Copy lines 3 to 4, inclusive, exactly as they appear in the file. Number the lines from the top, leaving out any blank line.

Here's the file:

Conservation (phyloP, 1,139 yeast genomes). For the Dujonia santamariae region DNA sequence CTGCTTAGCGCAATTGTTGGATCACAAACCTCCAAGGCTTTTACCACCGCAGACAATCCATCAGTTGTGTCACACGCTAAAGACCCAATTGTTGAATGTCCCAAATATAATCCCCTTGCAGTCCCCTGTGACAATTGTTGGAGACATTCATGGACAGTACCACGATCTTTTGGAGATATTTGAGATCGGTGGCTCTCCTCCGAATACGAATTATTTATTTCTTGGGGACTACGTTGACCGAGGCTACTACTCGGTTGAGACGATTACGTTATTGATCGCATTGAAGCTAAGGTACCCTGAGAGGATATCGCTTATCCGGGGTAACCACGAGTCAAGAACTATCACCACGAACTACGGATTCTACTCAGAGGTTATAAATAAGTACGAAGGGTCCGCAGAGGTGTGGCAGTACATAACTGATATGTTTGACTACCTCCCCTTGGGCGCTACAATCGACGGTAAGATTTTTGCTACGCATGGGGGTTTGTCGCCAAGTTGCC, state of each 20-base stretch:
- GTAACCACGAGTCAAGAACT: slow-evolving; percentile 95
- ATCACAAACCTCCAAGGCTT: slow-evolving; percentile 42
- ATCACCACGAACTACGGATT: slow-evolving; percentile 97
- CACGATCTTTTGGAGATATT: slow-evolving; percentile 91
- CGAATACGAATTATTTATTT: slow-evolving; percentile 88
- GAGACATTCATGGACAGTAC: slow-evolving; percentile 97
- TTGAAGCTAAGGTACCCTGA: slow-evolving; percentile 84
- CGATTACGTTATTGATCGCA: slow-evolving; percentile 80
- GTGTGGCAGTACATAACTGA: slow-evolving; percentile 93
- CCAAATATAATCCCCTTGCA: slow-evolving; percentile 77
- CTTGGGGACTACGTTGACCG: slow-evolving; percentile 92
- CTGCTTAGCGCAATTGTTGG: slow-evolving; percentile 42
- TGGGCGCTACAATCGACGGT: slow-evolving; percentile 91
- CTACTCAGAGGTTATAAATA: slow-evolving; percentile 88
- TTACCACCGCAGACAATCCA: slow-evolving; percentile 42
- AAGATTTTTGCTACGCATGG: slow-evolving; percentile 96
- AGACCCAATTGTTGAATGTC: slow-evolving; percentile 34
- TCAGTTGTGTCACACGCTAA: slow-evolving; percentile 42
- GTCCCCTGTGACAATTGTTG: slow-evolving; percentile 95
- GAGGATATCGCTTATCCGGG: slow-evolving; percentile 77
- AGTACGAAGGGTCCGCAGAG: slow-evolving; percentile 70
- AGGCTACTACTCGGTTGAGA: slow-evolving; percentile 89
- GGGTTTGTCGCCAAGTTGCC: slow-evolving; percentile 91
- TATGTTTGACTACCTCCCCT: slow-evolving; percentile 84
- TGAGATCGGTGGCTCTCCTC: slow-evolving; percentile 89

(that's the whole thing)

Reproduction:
- ATCACAAACCTCCAAGGCTT: slow-evolving; percentile 42
- ATCACCACGAACTACGGATT: slow-evolving; percentile 97